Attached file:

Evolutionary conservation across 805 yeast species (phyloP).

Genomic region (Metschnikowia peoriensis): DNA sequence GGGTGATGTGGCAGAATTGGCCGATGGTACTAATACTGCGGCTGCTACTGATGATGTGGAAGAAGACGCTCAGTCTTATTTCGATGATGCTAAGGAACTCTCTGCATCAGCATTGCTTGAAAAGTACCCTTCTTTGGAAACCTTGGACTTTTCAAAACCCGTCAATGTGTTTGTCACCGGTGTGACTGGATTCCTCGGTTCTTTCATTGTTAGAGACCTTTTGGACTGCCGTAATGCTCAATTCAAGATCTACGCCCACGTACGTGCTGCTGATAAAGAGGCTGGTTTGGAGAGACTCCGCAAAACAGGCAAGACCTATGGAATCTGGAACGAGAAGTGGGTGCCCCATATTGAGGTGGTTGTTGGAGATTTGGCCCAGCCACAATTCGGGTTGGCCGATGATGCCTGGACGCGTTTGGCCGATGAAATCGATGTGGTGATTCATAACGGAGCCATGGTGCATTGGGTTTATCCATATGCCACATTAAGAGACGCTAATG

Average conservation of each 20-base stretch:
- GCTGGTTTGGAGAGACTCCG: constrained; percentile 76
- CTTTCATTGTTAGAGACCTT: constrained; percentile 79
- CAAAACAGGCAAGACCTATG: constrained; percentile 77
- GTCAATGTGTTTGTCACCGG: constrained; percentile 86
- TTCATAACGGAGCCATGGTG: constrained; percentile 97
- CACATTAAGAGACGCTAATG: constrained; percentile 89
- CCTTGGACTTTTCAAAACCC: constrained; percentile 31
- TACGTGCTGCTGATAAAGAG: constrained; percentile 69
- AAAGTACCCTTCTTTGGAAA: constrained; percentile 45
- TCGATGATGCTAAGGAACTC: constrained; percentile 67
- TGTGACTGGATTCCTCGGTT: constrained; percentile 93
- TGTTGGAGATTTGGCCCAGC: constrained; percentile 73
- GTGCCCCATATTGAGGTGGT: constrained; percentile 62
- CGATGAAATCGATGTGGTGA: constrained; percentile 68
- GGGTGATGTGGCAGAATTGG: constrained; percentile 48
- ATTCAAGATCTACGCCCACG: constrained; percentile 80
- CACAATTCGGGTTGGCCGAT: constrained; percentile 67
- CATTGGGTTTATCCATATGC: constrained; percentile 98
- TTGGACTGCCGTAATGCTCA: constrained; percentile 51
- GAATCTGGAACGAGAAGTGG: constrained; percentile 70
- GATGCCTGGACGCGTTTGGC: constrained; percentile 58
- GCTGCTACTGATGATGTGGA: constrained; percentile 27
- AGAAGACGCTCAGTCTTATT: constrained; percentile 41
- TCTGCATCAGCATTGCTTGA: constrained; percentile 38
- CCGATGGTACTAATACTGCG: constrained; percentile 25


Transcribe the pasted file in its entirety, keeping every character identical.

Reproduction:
Evolutionary conservation across 805 yeast species (phyloP).

Genomic region (Metschnikowia peoriensis): DNA sequence GGGTGATGTGGCAGAATTGGCCGATGGTACTAATACTGCGGCTGCTACTGATGATGTGGAAGAAGACGCTCAGTCTTATTTCGATGATGCTAAGGAACTCTCTGCATCAGCATTGCTTGAAAAGTACCCTTCTTTGGAAACCTTGGACTTTTCAAAACCCGTCAATGTGTTTGTCACCGGTGTGACTGGATTCCTCGGTTCTTTCATTGTTAGAGACCTTTTGGACTGCCGTAATGCTCAATTCAAGATCTACGCCCACGTACGTGCTGCTGATAAAGAGGCTGGTTTGGAGAGACTCCGCAAAACAGGCAAGACCTATGGAATCTGGAACGAGAAGTGGGTGCCCCATATTGAGGTGGTTGTTGGAGATTTGGCCCAGCCACAATTCGGGTTGGCCGATGATGCCTGGACGCGTTTGGCCGATGAAATCGATGTGGTGATTCATAACGGAGCCATGGTGCATTGGGTTTATCCATATGCCACATTAAGAGACGCTAATG

Average conservation of each 20-base stretch:
- GCTGGTTTGGAGAGACTCCG: constrained; percentile 76
- CTTTCATTGTTAGAGACCTT: constrained; percentile 79
- CAAAACAGGCAAGACCTATG: constrained; percentile 77
- GTCAATGTGTTTGTCACCGG: constrained; percentile 86
- TTCATAACGGAGCCATGGTG: constrained; percentile 97
- CACATTAAGAGACGCTAATG: constrained; percentile 89
- CCTTGGACTTTTCAAAACCC: constrained; percentile 31
- TACGTGCTGCTGATAAAGAG: constrained; percentile 69
- AAAGTACCCTTCTTTGGAAA: constrained; percentile 45
- TCGATGATGCTAAGGAACTC: constrained; percentile 67
- TGTGACTGGATTCCTCGGTT: constrained; percentile 93
- TGTTGGAGATTTGGCCCAGC: constrained; percentile 73
- GTGCCCCATATTGAGGTGGT: constrained; percentile 62
- CGATGAAATCGATGTGGTGA: constrained; percentile 68
- GGGTGATGTGGCAGAATTGG: constrained; percentile 48
- ATTCAAGATCTACGCCCACG: constrained; percentile 80
- CACAATTCGGGTTGGCCGAT: constrained; percentile 67
- CATTGGGTTTATCCATATGC: constrained; percentile 98
- TTGGACTGCCGTAATGCTCA: constrained; percentile 51
- GAATCTGGAACGAGAAGTGG: constrained; percentile 70
- GATGCCTGGACGCGTTTGGC: constrained; percentile 58
- GCTGCTACTGATGATGTGGA: constrained; percentile 27
- AGAAGACGCTCAGTCTTATT: constrained; percentile 41
- TCTGCATCAGCATTGCTTGA: constrained; percentile 38
- CCGATGGTACTAATACTGCG: constrained; percentile 25